2014 TCM Classic Film Festival – Passes & Venues
For the fifth consecutive year, thousands of movie lovers from around the globe will descend upon Hollywood for the TCM Classic Film Festival. The 2014 festival is set to take place Thursday, April 10 – Sunday, April 13, coinciding with TCM's 20th anniversary as a leading authority in classic film. Over four packed days and nights packed, attendees will be treated to an extensive lineup of great movies, appearances by legendary stars and filmmakers, fascinating presentations and panel discussions, special events and more.
The theme for the 2014 TCM Classic Film Festival will be Family in the Movies: The Ties that Bind. Throughout the four-day lineup, the festival will showcase on-screen clans of all types – big and small, happy and imperfect, musical and dramatic. In addition, the festival will spotlight the first families of Hollywood and the filmmaking dynasties that have entertained generations. And it will explore the kinship that connects close-knit groups of professionals behind the camera, such as the stock companies of classic Hollywood.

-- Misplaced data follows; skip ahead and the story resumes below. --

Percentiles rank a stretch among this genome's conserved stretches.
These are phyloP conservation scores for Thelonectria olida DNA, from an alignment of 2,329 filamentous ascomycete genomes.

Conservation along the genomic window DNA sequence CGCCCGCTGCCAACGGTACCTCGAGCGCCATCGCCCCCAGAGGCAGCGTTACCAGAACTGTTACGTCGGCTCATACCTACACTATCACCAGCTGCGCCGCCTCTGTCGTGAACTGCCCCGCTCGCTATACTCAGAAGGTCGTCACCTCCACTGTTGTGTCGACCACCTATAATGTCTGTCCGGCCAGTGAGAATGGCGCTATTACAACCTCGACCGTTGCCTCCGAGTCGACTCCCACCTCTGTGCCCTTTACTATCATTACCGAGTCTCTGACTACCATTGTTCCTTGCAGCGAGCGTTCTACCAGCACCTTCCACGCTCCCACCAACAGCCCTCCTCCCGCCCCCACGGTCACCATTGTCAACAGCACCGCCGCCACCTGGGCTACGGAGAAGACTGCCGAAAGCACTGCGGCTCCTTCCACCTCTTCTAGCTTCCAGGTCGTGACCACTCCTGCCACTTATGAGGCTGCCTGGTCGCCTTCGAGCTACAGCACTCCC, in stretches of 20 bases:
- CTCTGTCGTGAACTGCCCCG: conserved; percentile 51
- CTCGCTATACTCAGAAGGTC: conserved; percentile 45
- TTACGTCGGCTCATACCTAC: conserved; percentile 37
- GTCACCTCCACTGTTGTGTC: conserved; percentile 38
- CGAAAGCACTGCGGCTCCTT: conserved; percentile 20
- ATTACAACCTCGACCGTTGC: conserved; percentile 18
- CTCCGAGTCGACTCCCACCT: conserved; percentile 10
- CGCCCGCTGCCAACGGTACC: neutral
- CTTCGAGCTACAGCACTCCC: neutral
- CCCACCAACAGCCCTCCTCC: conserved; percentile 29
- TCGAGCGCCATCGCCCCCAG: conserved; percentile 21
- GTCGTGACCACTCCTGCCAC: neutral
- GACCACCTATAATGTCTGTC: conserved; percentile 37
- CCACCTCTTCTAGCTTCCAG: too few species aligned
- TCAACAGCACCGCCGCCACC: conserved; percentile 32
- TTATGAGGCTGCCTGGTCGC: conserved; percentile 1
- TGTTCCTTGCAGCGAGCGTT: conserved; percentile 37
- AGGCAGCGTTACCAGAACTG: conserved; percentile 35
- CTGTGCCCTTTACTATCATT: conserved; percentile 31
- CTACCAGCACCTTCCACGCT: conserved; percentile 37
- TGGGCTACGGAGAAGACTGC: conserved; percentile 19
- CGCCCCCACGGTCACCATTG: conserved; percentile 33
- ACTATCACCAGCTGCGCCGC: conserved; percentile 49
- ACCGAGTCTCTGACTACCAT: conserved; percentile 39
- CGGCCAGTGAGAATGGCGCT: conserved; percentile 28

Passes for the 2014 TCM Classic Film Festival can be purchased through the festival website at http://www.tcm.com/festival. Pass availability is limited, so those wishing to attend the festival are encouraged to buy their passes quickly.
The Hollywood Roosevelt Hotel, which has a longstanding role in movie history and was the site of the first Academy Awards® ceremony, is set to serve as the official hotel and central gathering point for the TCM Classic Film Festival for the fifth consecutive year. The Hollywood Roosevelt also offers special rates for festival attendees. Festival screenings and events will be held at the TCL Chinese Theatre, the Chinese 6 Theatres and the Egyptian Theatre.